FLORIDA — Following media reports calling out the state for not disclosing which nursing homes have cases of COVID19, two Democratic lawmakers are calling for more transparency.
Two Florida lawmakers are asking Governor Ron DeSantis to be more transparent with the public about the scope of COVID-19 inside Florida’s nursing homes and assisted living facilities.
“The lack of transparency as it relates to nursing home reporting is woeful,” said Florida Senator Gary Farmer, a Democrat who represents Broward County which is considered a state hot spot for the virus.
“I don’t see any justification for the continued concealment of that information. There is no justification that comes to my mind for not releasing this information,” Farmer said.
Farmer was joined by Florida Representative Wengay Newton of St. Petersburg. Both are calling on the Governor to detail which long-term care centers in the state are dealing with the virus and to what extent.
To date, the state has only shared a statewide total of positive cases inside long-term care centers. As of Thursday morning, the total was just shy of 1,400 cases involving residents or staff.
The Governor has long acknowledged the heightened risk of COVID-19 among the state’s vulnerable population of elderly. Recently, he announced the National Guard would be deploying strike teams into nursing homes with confirmed cases to better gauge how many residents and staff have been infected and how the facilities are mitigating the spread of the virus.
Family members of those inside long-term care centers are becoming increasingly concerned.
“If this gets into a nursing home, it’s going to spread like wildfire and no one is going to know, no one is going to know,” said Terri McGuire, whose mom is in a nursing home on Florida’s west coast.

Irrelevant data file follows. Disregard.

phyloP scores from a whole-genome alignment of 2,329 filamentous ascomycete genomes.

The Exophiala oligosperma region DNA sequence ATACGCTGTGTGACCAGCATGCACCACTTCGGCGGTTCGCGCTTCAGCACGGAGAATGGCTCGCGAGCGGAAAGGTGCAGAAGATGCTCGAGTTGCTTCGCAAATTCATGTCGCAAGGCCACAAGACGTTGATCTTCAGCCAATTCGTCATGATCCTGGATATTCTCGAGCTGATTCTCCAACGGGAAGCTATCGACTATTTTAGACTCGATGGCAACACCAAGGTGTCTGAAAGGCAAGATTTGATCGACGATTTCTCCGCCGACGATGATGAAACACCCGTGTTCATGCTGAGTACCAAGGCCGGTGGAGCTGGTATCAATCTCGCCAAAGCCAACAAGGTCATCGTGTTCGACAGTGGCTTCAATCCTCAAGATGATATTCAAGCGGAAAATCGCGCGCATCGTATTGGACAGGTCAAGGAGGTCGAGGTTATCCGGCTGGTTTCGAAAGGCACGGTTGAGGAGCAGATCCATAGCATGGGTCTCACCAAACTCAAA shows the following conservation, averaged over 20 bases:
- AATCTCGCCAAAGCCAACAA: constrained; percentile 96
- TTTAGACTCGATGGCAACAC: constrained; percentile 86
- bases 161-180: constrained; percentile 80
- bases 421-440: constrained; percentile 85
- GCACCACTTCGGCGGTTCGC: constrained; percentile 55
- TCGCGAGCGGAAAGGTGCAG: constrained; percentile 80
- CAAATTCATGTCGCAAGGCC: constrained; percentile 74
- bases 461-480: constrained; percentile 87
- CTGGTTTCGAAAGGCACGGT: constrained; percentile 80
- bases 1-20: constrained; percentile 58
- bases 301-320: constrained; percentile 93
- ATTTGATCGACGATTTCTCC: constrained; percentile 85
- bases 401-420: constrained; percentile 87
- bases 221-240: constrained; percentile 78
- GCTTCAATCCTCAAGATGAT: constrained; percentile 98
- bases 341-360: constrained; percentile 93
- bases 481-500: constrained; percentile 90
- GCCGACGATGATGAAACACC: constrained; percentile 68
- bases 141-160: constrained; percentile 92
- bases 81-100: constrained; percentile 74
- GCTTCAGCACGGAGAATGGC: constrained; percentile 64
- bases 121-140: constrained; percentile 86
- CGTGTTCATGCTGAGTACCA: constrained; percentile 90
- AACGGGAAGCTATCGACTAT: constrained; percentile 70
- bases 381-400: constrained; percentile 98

Across Florida, news of COVID-19 cases and deaths inside isolated long-term care centers is starting to trickle out.
After word got out about dozens of infected residents and staff members inside the Braden River Rehabilitation Center in Bradenton, a spokesperson for the facility confirmed that “a number of staff and residents” had confirmed cases of the virus, but the spokesperson wouldn’t disclose how many.
Recently, the Florida Health Care Association (FHCA) made an unprecedented request to the Governor by asking for civil and criminal immunity for all healthcare workers including those who work in long term care centers.
According to Kristen Knapp, Director of Communications for the FHCA, the request is a way to stop “villainizing” healthcare workers on the frontlines of a pandemic working with limited supplies and rapidly changing rules. According to Knapp, 10 other states have already granted healthcare workers immunity during the pandemic.
In a press release issued Thursday afternoon, the FHCA stated that COVID-19 cases have been confirmed in fewer than 100 long-term care centers in Florida. Most, according to the FHCA, had four or less individuals who are asymptomatic or have had only mild symptoms.
The FHCA said any symptomatic residents are immediately transferred to a hospital for evaluation and treatment.
Still, Senator Farmer thinks the FHCA’s request for immunity is unconstitutional, unwarranted and outrageous.
“Not only do we see no need for immunity for nursing homes, we need greater transparency and ensured accountability because they are the last line of defense. They are the ones supposed to be protecting our elderly community and if they’re not doing it, they need to be held accountable,” he said.
We’ve submitted a public records request to the state seeking details on long term care facilities with confirmed cases of COVID-19. We have yet to hear anything back from our request.